December 08, 2009

Alone in Berlin

When I was 15 or 16 and going through my Hemingway period, reading everything I could find by him or about him and copying bits from Death in the Afternoon to tape up above my desk, I came across something in which he listed the books he thought everyone should read. Everyone! Me!

As I recall, the list was heavy on Rooshians, as Hemingway describes Ezra Pound calling his beloved Dostoevsky & Co in A Moveable Feast  --  “To tell you the truth, Hem, I’ve never read the Rooshians” he has him confessing -- which were a big part of my literary landscape at the time anyway, and there would have been a few others I’ve forgotten because I simply got them and read them, but there were two which eluded me, due to them having eluded my parents and our small local library.

In those pre-internet days that meant you just kind of filed them away in your head to see if you’d run across them someday, somewhere. The first one, The Lost Grove, the autobiography of the Spanish poet Rafael Alberti, showed up maybe ten years later, in a remainders bookstore in Italy. The second held off until ... this year.  It was Everyone dies alone by Hans Fallada. I hadn’t thought of it in years, had long stopped wondering who this mysterious man with the strange interlanguage, fairy tale name was, but suddenly there was a review of it in the TLS, a brand-new English translation, with a less-literal version of the title – it’s called Alone in Berlin – but it was clearly The Book, the one Hemingway wanted me to read.

Hans Fallada turned out to be the pen name of a man who in his life knew both success and suffering, mostly suffering: at eighteen he had killed a friend in a bungled suicide pact, he was addicted to drugs, spent time in prison for theft, and although in the interwar years he had written bestsellers including one picked up by Hollywood and made into a movie, he couldn't make himself leave Berlin when he should have and spent the war in a terrible state, with Goering pressuring him to write pro-Nazi propaganda, which he sort of gave into and sort of didn't, succumbing to alcohol and drugs again and ending up in a Nazi insane asylum. He wrote this book the year after the war ended, in only 24 days, and died not long thereafter.

I asked the library to get it. It came, and I started reading it by chance on the day after the 20th anniversary of the fall of the Berlin Wall, November 9th. More pertinently, it was also the day after the 71st anniversary of Kristallnacht, as the book turned out to be a depiction of life in Berlin under the Nazis, as seen through the thoughts and actions of a cast of average, just-getting-through-the-day men and women. It is over 500 pages of which every single one is dark. It reminds me of nothing so much as Rossellini’s great neorealist film Germania Anno Zero, perhaps the most depressing film I’ve ever seen, and I've seen many, set in Berlin after the city's surrender and occupation.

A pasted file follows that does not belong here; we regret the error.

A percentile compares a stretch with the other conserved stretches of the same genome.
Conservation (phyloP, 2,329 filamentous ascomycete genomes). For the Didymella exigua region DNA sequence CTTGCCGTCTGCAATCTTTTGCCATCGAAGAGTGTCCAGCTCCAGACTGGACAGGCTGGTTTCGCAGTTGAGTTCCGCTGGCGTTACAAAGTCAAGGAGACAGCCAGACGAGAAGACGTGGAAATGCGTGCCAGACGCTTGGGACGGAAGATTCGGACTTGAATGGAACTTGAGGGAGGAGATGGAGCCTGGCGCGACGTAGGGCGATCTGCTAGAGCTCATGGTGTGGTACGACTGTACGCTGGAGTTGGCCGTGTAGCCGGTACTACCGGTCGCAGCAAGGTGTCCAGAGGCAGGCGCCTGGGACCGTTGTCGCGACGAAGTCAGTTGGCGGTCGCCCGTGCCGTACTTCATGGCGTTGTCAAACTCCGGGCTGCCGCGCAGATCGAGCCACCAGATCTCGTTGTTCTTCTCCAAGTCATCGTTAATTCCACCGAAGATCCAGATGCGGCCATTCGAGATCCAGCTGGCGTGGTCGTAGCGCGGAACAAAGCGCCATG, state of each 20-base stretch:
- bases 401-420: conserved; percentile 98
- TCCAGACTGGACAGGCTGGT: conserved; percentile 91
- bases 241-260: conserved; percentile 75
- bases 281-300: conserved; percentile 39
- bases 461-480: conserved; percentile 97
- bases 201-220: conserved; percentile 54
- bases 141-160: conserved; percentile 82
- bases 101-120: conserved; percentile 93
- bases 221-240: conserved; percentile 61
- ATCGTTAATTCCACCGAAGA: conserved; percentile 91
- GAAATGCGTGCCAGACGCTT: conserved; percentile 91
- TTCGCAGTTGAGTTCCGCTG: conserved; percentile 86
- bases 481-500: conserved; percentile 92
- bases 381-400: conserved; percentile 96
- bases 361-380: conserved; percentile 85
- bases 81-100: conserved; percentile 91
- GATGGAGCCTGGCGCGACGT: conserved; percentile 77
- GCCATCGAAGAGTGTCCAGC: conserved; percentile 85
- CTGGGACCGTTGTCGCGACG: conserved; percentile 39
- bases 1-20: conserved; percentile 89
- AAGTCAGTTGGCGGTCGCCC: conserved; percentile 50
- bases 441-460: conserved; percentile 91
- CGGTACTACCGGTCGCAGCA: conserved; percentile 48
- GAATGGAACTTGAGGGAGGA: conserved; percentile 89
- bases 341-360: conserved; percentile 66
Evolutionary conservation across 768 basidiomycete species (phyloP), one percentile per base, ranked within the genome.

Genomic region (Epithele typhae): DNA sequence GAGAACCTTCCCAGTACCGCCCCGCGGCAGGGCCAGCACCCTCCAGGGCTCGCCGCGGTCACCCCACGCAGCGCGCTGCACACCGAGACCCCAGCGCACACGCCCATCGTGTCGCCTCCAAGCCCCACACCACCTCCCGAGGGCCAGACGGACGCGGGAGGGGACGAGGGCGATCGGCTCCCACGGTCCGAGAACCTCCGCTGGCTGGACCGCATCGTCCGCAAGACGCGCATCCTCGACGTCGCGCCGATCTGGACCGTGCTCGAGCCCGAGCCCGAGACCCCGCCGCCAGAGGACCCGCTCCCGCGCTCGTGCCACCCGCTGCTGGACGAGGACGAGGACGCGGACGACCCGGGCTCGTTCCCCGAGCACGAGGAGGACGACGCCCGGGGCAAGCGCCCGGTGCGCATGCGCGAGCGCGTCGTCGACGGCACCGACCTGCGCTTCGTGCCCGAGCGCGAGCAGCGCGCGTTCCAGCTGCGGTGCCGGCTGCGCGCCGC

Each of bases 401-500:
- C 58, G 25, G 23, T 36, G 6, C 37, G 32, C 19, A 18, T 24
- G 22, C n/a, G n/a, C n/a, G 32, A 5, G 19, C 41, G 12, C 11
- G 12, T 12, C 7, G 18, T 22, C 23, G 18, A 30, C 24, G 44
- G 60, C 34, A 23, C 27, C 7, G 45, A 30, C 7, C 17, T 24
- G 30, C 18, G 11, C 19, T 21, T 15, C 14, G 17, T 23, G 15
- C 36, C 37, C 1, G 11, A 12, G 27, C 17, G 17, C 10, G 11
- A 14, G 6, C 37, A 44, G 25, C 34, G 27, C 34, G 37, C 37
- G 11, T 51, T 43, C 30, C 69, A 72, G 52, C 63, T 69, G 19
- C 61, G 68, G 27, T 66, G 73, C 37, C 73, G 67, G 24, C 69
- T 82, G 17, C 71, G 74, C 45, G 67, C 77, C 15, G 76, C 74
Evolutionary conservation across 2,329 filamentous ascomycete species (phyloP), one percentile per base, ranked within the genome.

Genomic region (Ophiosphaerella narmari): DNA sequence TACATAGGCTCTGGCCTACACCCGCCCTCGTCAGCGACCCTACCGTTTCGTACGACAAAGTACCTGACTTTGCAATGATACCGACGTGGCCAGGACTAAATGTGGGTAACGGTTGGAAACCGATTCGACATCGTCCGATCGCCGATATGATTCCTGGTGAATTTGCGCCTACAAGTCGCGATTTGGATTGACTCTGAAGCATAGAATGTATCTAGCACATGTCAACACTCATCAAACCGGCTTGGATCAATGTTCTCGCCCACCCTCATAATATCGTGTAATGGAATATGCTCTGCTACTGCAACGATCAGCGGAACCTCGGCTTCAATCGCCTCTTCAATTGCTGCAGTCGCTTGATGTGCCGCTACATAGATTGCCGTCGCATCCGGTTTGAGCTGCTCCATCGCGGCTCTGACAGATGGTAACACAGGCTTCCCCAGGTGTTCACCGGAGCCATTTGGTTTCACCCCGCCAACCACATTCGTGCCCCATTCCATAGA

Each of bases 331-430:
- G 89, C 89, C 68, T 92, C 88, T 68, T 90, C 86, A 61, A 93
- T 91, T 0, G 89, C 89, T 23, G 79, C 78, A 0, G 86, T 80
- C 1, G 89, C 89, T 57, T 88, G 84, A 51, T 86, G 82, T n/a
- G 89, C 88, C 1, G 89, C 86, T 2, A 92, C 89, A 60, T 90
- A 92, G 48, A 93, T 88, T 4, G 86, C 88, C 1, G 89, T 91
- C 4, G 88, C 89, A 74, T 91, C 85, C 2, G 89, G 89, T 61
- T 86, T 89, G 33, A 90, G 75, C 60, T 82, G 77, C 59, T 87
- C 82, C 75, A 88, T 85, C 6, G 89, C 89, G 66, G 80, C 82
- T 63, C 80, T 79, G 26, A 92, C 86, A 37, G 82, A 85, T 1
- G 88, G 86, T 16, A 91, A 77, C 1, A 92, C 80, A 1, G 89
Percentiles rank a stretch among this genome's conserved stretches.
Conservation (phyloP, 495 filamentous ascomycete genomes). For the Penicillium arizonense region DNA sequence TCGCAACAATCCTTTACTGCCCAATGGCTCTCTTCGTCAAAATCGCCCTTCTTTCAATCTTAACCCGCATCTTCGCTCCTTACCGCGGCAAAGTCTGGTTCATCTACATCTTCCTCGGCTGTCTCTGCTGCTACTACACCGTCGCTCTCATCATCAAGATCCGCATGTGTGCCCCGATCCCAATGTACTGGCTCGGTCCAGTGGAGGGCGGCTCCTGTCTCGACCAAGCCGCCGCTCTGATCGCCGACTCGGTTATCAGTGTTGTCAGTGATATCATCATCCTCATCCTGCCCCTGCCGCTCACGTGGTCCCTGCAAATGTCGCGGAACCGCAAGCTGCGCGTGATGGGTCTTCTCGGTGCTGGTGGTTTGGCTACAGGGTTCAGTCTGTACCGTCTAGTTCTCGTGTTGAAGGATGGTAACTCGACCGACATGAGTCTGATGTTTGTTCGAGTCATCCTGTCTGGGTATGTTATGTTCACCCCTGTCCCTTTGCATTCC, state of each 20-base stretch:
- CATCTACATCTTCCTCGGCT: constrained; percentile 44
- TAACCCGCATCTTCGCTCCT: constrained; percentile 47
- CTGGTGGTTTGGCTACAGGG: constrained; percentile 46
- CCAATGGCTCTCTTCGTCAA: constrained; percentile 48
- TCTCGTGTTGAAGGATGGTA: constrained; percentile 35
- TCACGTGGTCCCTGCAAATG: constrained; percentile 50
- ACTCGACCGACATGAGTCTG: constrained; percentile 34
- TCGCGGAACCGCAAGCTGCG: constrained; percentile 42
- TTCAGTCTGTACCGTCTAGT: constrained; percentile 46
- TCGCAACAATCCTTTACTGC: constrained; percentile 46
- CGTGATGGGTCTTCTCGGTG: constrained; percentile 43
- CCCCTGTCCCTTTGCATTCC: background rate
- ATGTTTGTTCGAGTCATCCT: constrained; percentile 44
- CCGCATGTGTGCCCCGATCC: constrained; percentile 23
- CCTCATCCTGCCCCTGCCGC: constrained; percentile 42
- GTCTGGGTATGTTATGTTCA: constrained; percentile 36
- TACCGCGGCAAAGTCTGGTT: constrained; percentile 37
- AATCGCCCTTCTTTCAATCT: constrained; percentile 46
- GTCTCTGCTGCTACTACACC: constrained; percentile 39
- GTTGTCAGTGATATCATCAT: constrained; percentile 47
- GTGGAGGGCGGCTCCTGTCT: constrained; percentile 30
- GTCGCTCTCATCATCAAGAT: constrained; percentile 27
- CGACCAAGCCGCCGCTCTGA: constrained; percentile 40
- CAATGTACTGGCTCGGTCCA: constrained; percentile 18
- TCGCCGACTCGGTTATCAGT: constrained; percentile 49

Maybe it’s even more depressing, considering that in Germania Anno Zero we see a beaten people, which you can’t help but feel contributes to their passivity. Here they are active, and most of them are either jackals or suck-ups to authority, or both. The plot -- based on a true story -- revolves around a couple who are dropping anti-Nazi postcards around Berlin, risking their lives, and it goes something like this: out of 48 postcards they distribute, 44 are in the hands of the Gestapo within a few weeks, and the four which are not, were not passed from hand to hand to read, as they had hoped, but had been burned, or ripped up and flushed down the toilet.

I skipped bits at first, the build-up was uneven (not much time to rewrite and polish when you write a 500 page novel in 24 days) but when I got to the last third or so, from when the couple are caught and put on trial, I couldn't skip a word. The depiction of the nightmare world of totalitarianism is so disturbing  that it made me physically uncomfortable, not because of scenes of gore or torture but because of the overwhelming sense of oppression. I can see how Hemingway would have loved us all to read this book, together with Rafael Alberti's terrible stories about the other ghost stalking Europe, as one of his poems called Generalissimo Franco of Spain.

One funny thing that came out of all this was that I went searching the internet to see if I could find that list again to see what else was on it. It turns out that Hemingway loved making lists of books everyone should read, and there are hundreds of them around. Among them was hidden this gem: a list of the books in his library in his Finca in Cuba, compiled by a team of Cuban librarians after he died. As they couldn’t speak English, the books were all the same to them, so that right after his Rooshians, you find the recipe booklet for his Waring Blender. Or maybe they were smarter than it seems and were simply well aware of the essential role of the frozen daiquiri in Hem’s philosophy of life.

Ditulis Oleh : tosca // 05:30


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